Automation will be one way to replace these jobs, so we may see an increase in demand for machinists trained in operating industrial robots.
7. Marketing Managers
One of the benefits of having a job in marketing is that you would typically have skills that are transferable between industries, making you quite the commodity.
This enables one to switch from an industry that might not be doing so well during and after the pandemic, to one that’s thriving.
As businesses resume operations, they’d also want experienced marketers to help with positioning themselves for a changed market (through context-appropriate and trendy messages, for example).
Taking a quick look at job portal JobStreet, in the past week or so, over 200 job openings for marketing positions were posted, spanning across FMCG, logistics, and even pharmaceutical companies.
8. Robotics Engineers
Now that we’ve seen how reliant we still are on people to get core tasks done and how badly COVID-19 impacted many businesses thanks to that, there will be a greater move towards implementing robotics for automation in various industries.
We will need talents to develop these machines, and with these jobs in robotics, careers related to AI development will also increase.
9. Software Developers
Software developers have always been necessary, but now more companies are going digital to cushion the impact of the pandemic and drive business.
What this means for us is that the people who build and maintain the software that powers remote digital services will be high in demand.
The new norm of remote working will also spur the need for software developers who can build better tools that enable us to maintain productivity.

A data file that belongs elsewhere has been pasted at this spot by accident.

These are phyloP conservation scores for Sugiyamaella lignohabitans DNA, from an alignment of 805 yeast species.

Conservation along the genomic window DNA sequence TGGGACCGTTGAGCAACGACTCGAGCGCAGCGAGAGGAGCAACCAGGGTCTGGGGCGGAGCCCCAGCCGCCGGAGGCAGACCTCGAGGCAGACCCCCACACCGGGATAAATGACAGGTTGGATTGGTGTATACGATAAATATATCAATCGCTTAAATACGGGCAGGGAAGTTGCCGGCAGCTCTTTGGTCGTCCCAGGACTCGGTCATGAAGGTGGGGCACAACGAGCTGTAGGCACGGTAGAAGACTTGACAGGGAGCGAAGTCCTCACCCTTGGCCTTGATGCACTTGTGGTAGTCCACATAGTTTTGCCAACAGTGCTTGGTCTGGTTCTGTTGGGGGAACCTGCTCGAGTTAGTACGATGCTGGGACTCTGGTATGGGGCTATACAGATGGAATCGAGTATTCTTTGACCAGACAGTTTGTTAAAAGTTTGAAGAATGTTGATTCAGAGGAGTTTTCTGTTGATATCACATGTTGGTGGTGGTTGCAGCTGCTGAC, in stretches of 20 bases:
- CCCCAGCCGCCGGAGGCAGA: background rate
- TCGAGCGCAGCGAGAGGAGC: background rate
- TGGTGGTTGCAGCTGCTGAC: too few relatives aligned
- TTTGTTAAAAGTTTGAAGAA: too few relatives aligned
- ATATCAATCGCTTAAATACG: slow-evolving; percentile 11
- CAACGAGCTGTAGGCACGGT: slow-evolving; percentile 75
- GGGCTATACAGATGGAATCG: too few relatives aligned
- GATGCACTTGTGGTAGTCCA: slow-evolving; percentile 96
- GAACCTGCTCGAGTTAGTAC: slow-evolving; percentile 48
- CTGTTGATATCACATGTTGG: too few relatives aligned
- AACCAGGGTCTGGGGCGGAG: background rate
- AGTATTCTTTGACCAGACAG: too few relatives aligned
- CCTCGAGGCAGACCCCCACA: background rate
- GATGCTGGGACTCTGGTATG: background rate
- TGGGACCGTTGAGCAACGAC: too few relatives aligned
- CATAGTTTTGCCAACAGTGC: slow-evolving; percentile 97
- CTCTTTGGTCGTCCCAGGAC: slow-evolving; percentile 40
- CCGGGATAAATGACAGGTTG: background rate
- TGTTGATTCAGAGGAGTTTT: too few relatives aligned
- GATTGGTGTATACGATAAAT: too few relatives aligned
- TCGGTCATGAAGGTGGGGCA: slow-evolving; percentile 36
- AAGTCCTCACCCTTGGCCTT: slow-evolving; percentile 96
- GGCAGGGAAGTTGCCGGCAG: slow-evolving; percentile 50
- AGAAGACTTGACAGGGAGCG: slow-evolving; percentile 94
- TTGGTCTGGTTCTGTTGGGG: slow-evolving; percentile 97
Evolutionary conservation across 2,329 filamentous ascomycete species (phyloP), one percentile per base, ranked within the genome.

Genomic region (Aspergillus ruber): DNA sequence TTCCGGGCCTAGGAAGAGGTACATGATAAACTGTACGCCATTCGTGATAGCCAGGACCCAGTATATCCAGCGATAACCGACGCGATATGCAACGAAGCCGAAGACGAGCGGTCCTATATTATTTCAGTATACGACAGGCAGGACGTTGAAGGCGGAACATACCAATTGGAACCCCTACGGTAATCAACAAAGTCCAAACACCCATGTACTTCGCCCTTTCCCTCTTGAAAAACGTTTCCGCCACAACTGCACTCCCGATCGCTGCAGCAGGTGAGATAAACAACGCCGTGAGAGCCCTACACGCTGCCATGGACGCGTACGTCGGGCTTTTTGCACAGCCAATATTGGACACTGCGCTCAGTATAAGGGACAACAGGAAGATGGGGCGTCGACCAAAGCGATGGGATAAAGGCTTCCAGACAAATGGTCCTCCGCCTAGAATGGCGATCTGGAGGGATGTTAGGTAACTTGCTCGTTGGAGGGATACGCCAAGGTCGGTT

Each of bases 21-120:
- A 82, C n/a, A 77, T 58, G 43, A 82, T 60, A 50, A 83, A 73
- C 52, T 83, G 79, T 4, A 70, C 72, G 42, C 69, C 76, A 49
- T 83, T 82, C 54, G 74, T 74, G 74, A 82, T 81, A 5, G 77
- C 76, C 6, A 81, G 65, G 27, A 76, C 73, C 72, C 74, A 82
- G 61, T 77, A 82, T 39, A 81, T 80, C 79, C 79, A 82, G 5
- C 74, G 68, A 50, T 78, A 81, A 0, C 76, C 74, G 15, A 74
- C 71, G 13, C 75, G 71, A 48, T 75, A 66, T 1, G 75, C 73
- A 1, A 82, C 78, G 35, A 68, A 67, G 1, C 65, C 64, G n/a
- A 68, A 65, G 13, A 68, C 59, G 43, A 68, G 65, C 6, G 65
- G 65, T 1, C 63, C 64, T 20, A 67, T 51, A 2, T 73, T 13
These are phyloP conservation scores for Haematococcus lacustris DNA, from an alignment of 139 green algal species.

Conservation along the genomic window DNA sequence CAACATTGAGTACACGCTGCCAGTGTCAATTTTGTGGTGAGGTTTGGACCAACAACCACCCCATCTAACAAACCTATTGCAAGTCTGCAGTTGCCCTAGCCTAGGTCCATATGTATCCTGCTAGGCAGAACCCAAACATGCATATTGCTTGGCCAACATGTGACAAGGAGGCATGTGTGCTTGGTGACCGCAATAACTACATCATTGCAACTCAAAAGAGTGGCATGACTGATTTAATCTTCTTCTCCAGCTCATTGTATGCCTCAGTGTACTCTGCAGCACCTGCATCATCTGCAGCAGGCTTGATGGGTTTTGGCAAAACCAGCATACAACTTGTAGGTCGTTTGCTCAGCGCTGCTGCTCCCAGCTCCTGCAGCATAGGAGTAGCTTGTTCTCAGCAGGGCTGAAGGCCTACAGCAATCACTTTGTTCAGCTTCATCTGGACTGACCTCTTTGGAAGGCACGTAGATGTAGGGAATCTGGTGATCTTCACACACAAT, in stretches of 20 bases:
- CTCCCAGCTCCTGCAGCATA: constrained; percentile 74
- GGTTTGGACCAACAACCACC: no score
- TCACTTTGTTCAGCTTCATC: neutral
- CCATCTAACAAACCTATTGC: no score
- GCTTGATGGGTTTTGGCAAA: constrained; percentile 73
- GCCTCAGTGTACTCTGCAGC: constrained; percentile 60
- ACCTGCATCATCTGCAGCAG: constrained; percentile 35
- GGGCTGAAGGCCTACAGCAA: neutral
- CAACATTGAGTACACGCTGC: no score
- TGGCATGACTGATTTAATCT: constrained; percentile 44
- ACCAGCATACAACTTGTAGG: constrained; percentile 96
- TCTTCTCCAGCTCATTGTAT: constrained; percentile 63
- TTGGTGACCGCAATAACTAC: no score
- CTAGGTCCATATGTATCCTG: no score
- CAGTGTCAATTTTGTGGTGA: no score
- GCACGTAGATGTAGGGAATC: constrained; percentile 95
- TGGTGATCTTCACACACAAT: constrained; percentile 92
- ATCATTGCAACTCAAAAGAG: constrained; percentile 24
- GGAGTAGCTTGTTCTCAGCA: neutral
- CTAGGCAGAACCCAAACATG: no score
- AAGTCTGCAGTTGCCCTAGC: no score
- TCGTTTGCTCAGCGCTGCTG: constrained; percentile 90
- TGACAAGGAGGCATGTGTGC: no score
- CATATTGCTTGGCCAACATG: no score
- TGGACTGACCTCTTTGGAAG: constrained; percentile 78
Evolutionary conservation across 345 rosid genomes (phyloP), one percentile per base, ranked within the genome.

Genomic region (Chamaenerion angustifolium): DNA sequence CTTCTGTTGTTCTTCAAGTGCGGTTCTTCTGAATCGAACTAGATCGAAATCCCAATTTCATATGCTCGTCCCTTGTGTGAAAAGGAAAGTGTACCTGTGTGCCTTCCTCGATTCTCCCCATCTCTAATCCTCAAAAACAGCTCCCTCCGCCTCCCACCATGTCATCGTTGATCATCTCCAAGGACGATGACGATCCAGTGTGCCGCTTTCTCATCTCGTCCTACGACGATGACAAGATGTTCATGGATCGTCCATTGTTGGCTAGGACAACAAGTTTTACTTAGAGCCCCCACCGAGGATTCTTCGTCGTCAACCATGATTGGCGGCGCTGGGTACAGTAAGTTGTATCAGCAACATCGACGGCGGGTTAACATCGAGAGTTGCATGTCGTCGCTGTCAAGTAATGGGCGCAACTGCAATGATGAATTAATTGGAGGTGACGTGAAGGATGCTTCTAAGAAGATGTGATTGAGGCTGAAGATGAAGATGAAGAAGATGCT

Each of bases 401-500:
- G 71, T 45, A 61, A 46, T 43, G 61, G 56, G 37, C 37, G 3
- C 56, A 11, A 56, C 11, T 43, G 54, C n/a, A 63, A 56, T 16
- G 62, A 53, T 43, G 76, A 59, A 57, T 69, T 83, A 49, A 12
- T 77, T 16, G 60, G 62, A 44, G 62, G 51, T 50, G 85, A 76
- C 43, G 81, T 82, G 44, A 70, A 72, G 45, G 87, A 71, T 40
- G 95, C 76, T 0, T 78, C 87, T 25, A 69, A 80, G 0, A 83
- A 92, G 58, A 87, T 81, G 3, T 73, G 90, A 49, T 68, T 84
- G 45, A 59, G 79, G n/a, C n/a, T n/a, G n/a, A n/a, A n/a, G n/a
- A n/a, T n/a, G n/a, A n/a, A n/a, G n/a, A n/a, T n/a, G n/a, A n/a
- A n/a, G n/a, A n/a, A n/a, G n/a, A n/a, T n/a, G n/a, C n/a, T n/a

10. Online Teachers & Tutors
Online learning is now the trend and many institutions have made the necessary transitions from offline to online in a bid to keep up education.
Parents who may have shunned online learning in the past may be more open to its conveniences now, so even if children go back to schools, their tuition may take on the form of online tutoring.
Granted, we have a myriad of educational apps already, but online platforms that have actual student-teacher interaction present a smaller stepping stone for more hesitant parents.
11. Remote Personal Fitness Trainers & Instructors
With gyms being considered a non-essential business, a majority of us who enjoy working out have gotten used to exercising at home on our own or hired remote personal fitness trainers.
When gyms reopen, we may be hesitant to rush back in immediately, and instead stick to virtual personal training services that resemble face-to-face training in the gym.
Furthermore, we’ve learnt that we don’t actually need fancy gym equipment to adequately work out (unless you require them to build your body in a specific way), so there’s even less reason to rush back into gyms.
There’s still a lot of uncertainty surrounding which careers will survive the pandemic and which ones won’t, so even though these jobs may be high in demand post-COVID-19, we can’t be sure of how long that demand will last either.
I believe eventually this demand will plateau after a while (and I’m no economist so I have no estimations to share), but more jobs will branch out of these ones as we constantly innovate our work.
Bottom Line: Job security can be a fickle thing that changes depending on situations, so perhaps simply trying to apply for these high in demand jobs isn’t the best way to launch yourself back into a career. I’d say invest in some time to look around and you might find a niche job that not many would be looking at, and find an opportunity there instead.
- You can read more about COVID-19 related articles here.
Featured Image Credit: DF Automation & Robotics / Ninja Van